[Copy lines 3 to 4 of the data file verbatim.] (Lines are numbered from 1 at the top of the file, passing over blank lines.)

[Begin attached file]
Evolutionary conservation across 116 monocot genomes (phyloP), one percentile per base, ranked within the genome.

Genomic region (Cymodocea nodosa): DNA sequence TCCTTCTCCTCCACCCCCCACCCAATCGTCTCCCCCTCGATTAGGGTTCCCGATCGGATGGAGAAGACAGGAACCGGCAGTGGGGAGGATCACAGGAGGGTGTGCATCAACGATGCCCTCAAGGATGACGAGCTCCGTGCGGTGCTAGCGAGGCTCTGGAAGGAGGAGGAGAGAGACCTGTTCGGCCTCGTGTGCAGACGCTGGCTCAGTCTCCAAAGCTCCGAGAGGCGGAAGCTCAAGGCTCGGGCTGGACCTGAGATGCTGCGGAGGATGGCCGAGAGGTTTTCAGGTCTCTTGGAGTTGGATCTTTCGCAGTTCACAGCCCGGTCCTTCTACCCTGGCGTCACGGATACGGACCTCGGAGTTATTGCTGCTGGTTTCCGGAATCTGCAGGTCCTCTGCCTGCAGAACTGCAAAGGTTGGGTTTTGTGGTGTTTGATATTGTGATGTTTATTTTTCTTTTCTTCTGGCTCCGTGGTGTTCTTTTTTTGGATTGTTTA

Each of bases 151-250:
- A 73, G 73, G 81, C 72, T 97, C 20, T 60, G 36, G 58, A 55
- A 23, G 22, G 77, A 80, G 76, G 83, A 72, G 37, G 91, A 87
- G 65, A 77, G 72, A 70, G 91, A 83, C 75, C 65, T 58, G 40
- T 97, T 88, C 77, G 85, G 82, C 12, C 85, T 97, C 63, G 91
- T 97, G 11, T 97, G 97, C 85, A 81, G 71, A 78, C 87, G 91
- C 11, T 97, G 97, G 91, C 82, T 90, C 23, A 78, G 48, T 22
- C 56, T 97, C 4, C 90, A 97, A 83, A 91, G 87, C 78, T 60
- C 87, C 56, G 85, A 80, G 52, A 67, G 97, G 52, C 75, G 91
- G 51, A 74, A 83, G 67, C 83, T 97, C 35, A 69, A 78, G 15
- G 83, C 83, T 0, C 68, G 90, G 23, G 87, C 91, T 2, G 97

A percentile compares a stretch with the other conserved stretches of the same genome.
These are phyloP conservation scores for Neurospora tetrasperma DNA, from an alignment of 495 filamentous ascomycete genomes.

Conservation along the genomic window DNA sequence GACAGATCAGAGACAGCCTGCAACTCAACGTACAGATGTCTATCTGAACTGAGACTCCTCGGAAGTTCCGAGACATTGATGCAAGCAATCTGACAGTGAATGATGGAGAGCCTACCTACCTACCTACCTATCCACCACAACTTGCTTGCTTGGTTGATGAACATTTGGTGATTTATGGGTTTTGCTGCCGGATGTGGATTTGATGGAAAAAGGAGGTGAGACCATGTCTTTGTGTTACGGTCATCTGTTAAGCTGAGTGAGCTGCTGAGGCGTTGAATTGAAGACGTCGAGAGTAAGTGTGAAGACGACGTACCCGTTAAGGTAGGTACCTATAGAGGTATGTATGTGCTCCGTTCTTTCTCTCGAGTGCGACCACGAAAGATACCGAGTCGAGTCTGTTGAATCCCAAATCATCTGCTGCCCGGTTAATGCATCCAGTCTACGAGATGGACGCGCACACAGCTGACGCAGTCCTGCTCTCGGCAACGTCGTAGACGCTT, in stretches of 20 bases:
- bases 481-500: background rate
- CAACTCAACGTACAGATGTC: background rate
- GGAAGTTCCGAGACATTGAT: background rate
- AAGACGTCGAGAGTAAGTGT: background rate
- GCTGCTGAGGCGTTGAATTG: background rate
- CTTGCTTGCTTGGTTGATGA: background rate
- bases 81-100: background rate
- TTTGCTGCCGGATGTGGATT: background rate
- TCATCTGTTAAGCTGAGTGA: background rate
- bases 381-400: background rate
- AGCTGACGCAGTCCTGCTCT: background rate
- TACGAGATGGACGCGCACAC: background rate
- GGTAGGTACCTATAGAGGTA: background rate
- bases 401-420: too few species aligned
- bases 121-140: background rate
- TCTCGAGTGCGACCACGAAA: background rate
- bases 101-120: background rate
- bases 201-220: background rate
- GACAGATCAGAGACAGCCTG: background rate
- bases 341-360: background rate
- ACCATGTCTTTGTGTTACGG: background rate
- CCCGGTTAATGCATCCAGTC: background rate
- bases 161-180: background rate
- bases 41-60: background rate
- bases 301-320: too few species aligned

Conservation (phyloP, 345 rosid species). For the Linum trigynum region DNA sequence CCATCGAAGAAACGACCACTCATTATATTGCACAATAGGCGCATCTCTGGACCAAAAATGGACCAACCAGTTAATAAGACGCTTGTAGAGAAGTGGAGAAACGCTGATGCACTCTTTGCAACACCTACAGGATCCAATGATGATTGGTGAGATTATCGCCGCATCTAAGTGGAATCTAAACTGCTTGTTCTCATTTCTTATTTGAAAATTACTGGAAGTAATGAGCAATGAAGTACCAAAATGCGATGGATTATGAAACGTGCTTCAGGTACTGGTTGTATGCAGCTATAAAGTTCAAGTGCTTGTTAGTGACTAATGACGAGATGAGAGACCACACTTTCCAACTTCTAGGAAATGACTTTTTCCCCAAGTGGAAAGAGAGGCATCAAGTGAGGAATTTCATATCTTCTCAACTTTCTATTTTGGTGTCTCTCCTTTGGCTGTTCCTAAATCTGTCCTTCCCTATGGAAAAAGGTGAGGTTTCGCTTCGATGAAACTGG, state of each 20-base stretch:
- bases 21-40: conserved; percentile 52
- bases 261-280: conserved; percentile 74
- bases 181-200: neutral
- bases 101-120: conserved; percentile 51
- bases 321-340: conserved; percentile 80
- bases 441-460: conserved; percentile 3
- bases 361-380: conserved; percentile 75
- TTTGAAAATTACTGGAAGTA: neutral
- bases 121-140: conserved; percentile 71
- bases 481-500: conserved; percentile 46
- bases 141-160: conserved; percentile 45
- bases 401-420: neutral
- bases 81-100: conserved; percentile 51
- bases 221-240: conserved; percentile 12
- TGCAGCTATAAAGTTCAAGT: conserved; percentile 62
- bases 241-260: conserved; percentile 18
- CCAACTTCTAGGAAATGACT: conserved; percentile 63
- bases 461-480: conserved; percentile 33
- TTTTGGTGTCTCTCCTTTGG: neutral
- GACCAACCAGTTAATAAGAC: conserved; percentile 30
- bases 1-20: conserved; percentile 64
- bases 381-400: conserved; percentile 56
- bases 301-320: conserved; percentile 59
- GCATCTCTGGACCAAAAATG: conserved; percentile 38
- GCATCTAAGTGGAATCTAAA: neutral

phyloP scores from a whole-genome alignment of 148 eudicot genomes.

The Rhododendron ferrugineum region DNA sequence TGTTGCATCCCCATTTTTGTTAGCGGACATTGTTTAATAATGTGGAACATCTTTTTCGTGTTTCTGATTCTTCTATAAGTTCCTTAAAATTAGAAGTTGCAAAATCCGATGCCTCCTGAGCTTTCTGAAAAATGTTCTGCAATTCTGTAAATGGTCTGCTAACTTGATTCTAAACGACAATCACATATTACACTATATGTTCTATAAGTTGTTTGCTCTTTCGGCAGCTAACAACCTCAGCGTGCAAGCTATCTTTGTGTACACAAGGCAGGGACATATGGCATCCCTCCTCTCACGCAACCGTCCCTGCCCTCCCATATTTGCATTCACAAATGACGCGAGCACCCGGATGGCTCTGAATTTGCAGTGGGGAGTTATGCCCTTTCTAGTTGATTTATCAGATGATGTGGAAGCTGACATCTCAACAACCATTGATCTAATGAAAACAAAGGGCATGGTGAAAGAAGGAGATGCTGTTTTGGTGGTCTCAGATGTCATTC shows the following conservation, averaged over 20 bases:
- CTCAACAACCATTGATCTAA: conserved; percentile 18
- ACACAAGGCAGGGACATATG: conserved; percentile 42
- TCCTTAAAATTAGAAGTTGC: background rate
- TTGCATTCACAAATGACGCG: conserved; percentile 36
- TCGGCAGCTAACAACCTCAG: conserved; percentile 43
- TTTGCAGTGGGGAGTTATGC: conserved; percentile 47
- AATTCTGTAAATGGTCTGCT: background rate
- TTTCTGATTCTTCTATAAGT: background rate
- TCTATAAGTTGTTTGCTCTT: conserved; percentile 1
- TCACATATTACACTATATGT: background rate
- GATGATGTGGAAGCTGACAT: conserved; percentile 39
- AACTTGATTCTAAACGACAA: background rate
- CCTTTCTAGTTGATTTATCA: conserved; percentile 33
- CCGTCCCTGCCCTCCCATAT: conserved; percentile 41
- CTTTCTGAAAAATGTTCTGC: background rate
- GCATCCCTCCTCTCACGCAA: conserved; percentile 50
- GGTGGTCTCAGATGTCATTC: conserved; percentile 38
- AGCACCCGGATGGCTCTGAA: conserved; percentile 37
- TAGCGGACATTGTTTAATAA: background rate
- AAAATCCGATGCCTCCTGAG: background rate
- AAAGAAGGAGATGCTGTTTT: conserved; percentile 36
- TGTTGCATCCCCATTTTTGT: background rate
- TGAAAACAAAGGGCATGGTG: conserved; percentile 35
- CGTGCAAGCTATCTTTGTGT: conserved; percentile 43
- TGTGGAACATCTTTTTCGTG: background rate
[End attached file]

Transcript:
Each of bases 151-250:
- A 73, G 73, G 81, C 72, T 97, C 20, T 60, G 36, G 58, A 55